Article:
Colombo, April 13 (newsin.asia): Dr.Shashi Tharoor, Chairman of the Indian parliamentary Standing Committee on External Affairs, has proposed that the British government atone for the massacre of 379 innocent civilians at Jallianwala Bagh in the Punjabi town of Amritsar on April 13, 1919, which outraged Indians and shook the very foundation of British rule in India.
In an interview to Santhosh Menon at the Indian CEO’s Forum here recently, Tharoor said that he does not believe that getting reparations will be meaningful because the loss is invaluable, but feels that atonement is appropriate.
He suggested that at the centenary of the massacre in 2019, a member of the British Royal Family or the British Prime Minister, should visit the scene of the crime, kneel down, and seek pardon in a public act of atonement.
Without asking the thousands of people gathered in the enclosed park to disperse or firing warning shots in the air, Brig.Gen. Reginald Dyer ordered his Gurkha troops to fire on the crowd as they were trying to escape through the small gate and a narrow alley. More than 1600 rounds were fired.
People had gathered at the park partly for Baisakhi celebrations and partly to protest against the repressive Rowlatt Act passed in February that year. The Rowlatt Act had extended the life of the First World War Defense of India Rules of 1915 to contain the Indian freedom movement which the British thought was Russian communist inspired.
The House of Lords hailed Dyer’s strong action and writer Rudyard Kipling named him the “Man who saved India”. But Indians were livid because 1.3 million of them had fought for Britain in the 1914-1918 World War I and had contributed 305 million pounds sterling or 18 billion pounds sterling as per present value, as Tharoor put it.
The House of Commons however censured Dyer and forced him to retire. But the British government did not apologize, though when David Cameroon came to India as Prime Minister in February 2013, he laid a wreath at the Jallianwala Bagh memorial.
Britain had other things to answer for also, Tharoor pointed out. It had looted resources, the present day value of which will be three to four trillion pounds sterling, he estimated.
But Tharoor did not think that India should seek compensation for this. His suggestion was that, apart from an apology, the curriculum in British schools should include colonial history, which is honest with warts and all, and not just a heroic picture as it is now.
Tharoor said that he had asked India’s “nationalist” government led by Narendra Modi to seek an apology, but to no effect.
Perception is Reality
Asked about the on-going and sustained campaign to denigrate India’s early leaders like Nehru and Gandhi, Tharoor said that we are living in an era when leaders who portray themselves as powerful knights in shining armor make a great impression. Their promise to provide drastic solutions to problems enjoy credibility, in contrast to the utterances of more sedate leaders of the past whose ideas about what India should be were ideologically different.
Since “reality” is what is “perceived”, the mass media, including social media, create “perceptions”. Political leaders and political parties which use social media extensively like Prime Minister Modi and the Bharatiya Janata Party (BJP), are able to create perceptions suited to their political goals, Tharoor said.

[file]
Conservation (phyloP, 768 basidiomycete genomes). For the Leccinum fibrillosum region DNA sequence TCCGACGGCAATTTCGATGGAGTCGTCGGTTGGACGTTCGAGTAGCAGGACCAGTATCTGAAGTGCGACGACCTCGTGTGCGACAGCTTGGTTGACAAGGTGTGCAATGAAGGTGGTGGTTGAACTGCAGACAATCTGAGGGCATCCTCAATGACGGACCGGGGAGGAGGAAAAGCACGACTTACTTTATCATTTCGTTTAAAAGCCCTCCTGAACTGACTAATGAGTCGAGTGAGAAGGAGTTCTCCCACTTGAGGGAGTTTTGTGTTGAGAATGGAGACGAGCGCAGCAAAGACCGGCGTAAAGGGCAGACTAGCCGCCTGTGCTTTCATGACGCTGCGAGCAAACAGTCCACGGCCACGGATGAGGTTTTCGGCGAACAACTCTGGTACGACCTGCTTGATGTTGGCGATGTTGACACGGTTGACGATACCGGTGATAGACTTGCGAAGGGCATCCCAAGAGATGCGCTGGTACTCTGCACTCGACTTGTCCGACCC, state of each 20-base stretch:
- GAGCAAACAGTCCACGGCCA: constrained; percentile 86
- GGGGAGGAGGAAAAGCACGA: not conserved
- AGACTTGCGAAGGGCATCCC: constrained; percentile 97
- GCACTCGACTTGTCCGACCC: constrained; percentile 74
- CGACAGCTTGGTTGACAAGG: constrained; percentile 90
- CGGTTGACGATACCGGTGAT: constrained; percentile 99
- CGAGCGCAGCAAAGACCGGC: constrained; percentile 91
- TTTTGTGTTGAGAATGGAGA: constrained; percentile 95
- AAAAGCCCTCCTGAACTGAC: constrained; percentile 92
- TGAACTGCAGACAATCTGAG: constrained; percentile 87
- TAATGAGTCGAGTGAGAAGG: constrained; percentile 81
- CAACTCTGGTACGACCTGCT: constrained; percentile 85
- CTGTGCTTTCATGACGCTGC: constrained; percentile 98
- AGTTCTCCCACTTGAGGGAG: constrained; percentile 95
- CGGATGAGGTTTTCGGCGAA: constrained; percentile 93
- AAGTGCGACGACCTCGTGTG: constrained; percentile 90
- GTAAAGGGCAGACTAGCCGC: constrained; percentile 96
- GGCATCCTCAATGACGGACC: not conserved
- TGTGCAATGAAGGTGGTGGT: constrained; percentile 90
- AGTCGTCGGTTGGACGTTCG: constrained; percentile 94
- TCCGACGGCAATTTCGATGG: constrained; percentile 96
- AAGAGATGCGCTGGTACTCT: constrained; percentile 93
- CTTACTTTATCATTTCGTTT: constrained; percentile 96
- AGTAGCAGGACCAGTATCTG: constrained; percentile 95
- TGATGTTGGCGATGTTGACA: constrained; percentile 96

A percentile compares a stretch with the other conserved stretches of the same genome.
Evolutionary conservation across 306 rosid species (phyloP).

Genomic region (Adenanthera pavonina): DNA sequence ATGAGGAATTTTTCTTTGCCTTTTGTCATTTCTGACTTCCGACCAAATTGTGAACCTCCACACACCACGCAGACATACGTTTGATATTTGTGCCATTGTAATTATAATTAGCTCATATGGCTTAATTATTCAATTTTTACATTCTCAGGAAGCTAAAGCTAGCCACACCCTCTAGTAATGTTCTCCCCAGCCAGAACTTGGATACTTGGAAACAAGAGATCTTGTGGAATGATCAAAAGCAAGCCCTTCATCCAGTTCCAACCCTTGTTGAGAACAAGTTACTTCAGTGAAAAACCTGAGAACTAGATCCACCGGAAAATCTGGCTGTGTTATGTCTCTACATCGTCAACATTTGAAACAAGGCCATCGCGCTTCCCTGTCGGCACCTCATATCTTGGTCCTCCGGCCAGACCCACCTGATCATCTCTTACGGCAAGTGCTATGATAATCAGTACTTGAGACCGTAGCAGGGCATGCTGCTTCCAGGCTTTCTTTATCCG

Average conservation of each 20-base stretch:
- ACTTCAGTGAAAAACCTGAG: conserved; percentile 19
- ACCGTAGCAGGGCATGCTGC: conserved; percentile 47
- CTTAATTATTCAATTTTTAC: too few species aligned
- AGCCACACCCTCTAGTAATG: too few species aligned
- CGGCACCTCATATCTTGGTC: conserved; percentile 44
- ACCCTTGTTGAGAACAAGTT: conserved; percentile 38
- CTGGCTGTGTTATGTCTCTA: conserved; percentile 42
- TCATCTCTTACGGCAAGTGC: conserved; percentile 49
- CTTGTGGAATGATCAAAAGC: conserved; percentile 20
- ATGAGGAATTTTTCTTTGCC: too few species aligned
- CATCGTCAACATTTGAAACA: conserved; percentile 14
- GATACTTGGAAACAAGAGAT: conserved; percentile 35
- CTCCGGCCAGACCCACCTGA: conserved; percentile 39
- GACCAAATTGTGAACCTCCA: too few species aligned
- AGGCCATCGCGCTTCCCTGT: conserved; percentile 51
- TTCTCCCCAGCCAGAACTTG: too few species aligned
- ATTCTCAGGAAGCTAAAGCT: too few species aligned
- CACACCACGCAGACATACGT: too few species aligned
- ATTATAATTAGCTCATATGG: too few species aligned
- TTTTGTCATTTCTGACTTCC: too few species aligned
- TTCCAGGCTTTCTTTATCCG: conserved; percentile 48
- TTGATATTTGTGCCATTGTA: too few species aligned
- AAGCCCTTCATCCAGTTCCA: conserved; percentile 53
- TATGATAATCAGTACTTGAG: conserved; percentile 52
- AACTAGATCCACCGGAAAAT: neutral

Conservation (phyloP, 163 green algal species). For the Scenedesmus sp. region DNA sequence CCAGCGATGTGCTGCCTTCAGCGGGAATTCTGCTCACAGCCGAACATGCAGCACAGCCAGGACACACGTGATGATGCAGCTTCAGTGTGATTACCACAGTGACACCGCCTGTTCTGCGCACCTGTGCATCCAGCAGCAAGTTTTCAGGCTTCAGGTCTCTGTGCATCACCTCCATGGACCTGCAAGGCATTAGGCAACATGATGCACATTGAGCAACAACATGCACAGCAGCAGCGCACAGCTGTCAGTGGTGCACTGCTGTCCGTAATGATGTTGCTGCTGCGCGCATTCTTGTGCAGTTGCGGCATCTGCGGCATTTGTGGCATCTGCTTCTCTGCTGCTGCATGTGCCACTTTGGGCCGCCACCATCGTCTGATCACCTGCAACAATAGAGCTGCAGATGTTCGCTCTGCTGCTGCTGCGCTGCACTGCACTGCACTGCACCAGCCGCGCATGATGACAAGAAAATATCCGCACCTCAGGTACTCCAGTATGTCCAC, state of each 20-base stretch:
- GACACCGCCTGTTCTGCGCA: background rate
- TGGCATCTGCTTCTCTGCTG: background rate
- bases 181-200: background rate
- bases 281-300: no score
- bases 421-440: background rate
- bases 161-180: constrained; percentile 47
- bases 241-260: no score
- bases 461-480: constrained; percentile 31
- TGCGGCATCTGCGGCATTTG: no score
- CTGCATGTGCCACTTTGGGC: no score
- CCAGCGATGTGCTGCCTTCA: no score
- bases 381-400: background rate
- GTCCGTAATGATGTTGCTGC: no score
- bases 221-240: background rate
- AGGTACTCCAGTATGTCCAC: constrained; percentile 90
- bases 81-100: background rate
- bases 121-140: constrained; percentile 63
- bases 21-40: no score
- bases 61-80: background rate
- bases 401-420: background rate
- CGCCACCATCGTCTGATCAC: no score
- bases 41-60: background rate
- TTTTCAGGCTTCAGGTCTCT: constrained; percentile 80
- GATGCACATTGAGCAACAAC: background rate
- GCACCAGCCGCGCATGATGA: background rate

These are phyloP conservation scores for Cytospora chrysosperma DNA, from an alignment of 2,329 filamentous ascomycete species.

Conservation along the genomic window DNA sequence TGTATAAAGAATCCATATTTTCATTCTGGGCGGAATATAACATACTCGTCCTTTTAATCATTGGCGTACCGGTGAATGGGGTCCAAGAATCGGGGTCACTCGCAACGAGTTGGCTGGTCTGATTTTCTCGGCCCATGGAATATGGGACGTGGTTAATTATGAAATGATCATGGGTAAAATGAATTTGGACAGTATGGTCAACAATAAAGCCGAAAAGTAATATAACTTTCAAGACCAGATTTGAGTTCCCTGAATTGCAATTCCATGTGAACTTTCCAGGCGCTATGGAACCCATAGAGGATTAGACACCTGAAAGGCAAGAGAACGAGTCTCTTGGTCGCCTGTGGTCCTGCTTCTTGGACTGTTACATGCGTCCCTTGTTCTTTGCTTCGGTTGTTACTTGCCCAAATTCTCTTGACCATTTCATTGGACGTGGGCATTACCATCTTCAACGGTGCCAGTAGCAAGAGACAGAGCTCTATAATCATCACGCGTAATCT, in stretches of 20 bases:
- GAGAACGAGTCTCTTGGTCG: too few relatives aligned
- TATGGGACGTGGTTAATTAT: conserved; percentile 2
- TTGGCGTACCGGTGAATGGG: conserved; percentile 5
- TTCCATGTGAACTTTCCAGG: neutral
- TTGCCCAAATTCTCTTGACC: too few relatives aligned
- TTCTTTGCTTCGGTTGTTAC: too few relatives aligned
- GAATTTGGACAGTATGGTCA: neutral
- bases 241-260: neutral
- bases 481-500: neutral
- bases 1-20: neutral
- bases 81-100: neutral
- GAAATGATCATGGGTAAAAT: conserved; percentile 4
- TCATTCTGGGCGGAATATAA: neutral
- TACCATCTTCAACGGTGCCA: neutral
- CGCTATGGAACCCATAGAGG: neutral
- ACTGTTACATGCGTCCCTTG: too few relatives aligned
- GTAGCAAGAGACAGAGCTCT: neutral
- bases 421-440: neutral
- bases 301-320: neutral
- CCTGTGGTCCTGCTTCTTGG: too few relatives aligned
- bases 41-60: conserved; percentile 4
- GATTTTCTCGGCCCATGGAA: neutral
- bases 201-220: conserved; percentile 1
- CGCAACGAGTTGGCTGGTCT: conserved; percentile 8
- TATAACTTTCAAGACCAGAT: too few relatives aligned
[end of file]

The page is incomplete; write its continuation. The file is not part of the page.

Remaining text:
The social media could however be a double edged sword, he warned. The “facts” aired through the social media could well be fake, and unless the receivers fact check by reading reputed authors or check through fact checking websites, wrong notions about men and matters could gain currency easily.
However, an active social media can prevent dictatorial tendencies from taking root. News of wrong doings can also spread like wild fire. This is the reason why Tharoor thinks that India, with an ever expanding social media base, will never come under dictatorship.
The Congress party, to which he belongs, is still to take to twitter, while Prime Minister Modi has already earned laurels as the “King of Twitter” and had made his ministers tweet. The Congress is still in the grip of the older generation given the fact that the average age of the members of the Working Committee is 73, Tharoor pointed out.
Asked what makes him stick to the Congress, which is perceived as a party without a future, Tharoor said that India needs a party like the Congress with a history of sacrifice for the national cause; which is socially and communally inclusive; and which, under a leader like Rahul Gandhi, could have a collective leadership which is willing to learn from the people about their felt needs.
Rahul does not portray himself as a know-all or a deliverer, but is humble enough to ask people what they want, Tharoor said. The parliamentarian believes that he has a future in the Congress, not as the top leader, but as someone who can contribute to the collective thinking in the party with his knowledge and communication skills.
He did not agree with perception that the Congress is dead, as many in the Indian upper middle class India believe. He pointed out that while the BJP’s victory in Uttar Pradesh is trumpeted, the fact that it lost Punjab to the Congress and did not emerge as the single largest party in Goa and Manipur, is brushed under the carpet. Power gained in one election can be lost in the next if performance is poor as election results have continually shown, Tharoor said.
A former Under Secretary General of the UN, Tharoor is a historian and author of 17 books, both fiction and on-fiction.
(The image featured at the top is that of Dr.Shashi Tharoor)